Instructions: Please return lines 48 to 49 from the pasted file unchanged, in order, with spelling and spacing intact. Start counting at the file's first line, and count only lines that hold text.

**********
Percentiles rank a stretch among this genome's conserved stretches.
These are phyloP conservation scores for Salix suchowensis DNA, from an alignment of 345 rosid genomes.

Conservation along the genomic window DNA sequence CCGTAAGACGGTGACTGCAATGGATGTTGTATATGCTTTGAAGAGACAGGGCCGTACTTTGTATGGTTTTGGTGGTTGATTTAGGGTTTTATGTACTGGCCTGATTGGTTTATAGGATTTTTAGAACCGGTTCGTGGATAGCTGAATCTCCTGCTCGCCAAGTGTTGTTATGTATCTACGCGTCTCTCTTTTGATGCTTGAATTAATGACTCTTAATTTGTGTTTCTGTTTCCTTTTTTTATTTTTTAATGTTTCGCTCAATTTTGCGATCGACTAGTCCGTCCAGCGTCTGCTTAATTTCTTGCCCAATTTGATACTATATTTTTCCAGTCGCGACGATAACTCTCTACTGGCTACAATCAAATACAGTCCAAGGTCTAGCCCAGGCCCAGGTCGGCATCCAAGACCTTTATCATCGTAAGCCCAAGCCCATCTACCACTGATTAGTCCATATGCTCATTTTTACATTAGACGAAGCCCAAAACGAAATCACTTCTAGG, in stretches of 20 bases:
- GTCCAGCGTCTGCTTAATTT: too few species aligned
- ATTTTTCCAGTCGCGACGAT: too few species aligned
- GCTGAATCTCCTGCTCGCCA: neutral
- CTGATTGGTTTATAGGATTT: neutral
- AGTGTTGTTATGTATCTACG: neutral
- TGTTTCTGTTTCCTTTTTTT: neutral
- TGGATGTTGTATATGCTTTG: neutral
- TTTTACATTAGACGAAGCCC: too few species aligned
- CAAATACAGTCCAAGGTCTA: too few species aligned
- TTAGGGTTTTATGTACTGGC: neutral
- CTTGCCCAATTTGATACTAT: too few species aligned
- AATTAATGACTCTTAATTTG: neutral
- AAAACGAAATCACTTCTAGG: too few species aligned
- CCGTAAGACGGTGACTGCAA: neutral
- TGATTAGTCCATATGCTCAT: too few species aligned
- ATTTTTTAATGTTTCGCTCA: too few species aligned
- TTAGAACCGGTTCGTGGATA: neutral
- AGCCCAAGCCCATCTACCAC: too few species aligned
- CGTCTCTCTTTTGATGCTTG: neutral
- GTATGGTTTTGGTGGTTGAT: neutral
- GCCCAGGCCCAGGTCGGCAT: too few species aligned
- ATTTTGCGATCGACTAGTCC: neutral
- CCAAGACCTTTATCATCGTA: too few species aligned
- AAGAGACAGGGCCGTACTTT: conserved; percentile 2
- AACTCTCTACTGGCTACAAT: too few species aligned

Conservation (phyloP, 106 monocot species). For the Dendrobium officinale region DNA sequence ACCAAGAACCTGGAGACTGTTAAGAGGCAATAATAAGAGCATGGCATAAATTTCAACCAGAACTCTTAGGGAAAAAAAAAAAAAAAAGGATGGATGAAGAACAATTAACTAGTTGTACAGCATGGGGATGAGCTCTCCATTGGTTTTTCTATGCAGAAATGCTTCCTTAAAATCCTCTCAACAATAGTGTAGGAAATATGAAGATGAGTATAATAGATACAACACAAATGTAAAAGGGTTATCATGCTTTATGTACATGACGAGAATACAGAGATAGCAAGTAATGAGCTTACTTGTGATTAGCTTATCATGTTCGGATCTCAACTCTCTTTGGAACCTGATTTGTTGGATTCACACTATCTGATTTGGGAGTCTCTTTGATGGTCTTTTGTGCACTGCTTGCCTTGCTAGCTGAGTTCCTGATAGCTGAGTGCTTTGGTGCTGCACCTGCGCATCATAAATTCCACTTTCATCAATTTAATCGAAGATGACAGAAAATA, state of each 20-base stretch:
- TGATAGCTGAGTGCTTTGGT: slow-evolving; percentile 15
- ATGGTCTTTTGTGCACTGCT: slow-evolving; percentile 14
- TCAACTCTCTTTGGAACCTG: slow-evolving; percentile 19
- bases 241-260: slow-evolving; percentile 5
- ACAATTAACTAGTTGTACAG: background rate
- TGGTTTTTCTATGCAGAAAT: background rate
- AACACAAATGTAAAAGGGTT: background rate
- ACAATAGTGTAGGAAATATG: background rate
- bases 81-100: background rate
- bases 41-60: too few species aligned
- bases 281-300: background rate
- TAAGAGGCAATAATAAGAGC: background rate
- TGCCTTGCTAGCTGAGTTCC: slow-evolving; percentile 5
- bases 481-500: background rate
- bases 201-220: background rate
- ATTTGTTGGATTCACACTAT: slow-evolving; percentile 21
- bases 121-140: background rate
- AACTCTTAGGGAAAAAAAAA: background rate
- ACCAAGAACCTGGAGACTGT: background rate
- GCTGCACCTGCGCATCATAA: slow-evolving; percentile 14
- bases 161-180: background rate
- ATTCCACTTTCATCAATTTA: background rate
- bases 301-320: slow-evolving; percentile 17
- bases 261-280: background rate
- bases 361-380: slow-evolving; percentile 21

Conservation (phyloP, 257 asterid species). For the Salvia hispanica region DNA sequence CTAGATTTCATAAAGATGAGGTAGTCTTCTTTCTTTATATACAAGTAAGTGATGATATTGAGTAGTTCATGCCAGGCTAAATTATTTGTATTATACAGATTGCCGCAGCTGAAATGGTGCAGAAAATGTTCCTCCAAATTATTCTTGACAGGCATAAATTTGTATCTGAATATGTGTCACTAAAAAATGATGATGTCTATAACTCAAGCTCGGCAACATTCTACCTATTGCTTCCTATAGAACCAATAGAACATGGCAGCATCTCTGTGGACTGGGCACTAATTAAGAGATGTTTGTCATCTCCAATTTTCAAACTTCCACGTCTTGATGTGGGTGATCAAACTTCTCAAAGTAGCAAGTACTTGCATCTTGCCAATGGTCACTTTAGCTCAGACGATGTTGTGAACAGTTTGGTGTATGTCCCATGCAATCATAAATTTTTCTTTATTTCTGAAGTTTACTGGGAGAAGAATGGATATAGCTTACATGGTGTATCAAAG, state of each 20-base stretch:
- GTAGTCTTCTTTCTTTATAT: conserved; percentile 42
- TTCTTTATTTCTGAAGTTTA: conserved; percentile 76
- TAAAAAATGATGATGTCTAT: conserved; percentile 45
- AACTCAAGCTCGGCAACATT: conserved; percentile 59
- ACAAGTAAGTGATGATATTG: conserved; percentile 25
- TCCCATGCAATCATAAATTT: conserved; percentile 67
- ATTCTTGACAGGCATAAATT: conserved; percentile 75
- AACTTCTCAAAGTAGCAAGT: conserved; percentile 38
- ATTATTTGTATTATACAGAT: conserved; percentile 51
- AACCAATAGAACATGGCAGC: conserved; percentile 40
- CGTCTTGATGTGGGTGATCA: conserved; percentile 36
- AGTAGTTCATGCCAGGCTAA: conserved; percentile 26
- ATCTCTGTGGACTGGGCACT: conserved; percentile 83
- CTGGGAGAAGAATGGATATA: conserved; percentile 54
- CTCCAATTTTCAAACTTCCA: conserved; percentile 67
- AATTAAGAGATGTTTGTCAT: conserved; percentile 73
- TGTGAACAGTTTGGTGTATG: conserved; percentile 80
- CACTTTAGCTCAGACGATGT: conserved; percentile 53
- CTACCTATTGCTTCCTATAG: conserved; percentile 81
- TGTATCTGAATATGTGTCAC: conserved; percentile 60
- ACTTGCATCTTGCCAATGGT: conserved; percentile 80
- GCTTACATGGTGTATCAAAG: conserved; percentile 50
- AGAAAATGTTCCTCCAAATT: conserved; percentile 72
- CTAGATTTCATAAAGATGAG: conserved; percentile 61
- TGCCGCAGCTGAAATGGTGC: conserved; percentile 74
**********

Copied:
- ACCAAGAACCTGGAGACTGT: background rate
- GCTGCACCTGCGCATCATAA: slow-evolving; percentile 14